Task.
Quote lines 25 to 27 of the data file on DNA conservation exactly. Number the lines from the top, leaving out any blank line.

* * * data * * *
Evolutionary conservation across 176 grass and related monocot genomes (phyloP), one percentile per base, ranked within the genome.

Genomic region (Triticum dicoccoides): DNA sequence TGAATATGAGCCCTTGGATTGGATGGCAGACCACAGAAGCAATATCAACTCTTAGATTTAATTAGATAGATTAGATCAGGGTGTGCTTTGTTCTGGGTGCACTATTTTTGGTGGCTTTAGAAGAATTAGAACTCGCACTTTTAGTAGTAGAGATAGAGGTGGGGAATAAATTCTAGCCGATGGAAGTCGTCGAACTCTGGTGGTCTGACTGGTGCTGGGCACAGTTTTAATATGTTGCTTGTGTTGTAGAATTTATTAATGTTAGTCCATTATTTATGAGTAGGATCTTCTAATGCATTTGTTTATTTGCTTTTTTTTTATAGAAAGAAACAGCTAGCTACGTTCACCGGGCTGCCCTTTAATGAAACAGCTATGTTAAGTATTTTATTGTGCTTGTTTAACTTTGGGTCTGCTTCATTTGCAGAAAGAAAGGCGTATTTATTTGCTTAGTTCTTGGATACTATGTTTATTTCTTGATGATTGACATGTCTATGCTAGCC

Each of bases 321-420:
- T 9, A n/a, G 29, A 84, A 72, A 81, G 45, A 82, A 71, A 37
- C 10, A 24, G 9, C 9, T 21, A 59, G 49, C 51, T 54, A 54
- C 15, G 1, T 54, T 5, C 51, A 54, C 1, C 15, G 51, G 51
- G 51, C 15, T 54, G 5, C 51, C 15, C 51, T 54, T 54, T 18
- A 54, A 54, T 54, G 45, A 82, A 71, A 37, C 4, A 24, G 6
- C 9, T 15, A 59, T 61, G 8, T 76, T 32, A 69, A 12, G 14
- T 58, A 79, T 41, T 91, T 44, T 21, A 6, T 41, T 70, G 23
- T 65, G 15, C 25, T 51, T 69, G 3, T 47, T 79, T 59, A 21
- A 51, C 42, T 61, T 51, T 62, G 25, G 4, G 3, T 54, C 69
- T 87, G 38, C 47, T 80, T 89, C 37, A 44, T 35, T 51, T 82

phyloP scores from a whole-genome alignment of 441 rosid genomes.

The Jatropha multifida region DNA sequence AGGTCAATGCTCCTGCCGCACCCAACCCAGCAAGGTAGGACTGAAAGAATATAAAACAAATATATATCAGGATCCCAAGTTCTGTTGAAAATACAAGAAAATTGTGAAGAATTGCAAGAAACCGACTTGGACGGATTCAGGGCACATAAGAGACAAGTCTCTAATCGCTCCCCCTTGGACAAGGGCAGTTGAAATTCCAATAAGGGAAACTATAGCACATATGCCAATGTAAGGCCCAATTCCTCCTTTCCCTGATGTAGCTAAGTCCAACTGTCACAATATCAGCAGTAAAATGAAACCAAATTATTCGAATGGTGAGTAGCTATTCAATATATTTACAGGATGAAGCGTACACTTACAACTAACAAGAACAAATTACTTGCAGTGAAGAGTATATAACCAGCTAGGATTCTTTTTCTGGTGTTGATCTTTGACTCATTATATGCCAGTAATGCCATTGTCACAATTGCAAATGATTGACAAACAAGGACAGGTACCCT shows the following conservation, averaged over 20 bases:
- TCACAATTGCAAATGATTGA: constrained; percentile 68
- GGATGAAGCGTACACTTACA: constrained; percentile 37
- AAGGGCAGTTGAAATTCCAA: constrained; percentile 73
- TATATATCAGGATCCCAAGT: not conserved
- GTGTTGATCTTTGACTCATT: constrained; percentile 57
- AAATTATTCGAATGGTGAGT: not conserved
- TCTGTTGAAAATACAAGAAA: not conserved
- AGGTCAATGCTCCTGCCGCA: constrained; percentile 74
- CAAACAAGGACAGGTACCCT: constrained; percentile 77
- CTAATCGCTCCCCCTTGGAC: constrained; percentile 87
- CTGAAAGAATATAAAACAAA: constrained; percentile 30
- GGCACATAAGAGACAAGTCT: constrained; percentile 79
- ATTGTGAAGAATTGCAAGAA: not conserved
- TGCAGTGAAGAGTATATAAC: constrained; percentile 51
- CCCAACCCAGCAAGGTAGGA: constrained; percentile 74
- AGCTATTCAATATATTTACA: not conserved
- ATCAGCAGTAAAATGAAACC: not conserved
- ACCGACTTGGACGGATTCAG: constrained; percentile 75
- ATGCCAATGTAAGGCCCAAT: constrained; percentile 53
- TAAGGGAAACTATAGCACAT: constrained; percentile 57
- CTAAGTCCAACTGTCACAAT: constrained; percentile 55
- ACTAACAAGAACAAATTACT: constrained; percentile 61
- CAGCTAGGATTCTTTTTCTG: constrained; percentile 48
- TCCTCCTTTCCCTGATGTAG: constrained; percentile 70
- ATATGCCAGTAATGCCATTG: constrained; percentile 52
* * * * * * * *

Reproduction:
- CTAATCGCTCCCCCTTGGAC: constrained; percentile 87
- CTGAAAGAATATAAAACAAA: constrained; percentile 30
- GGCACATAAGAGACAAGTCT: constrained; percentile 79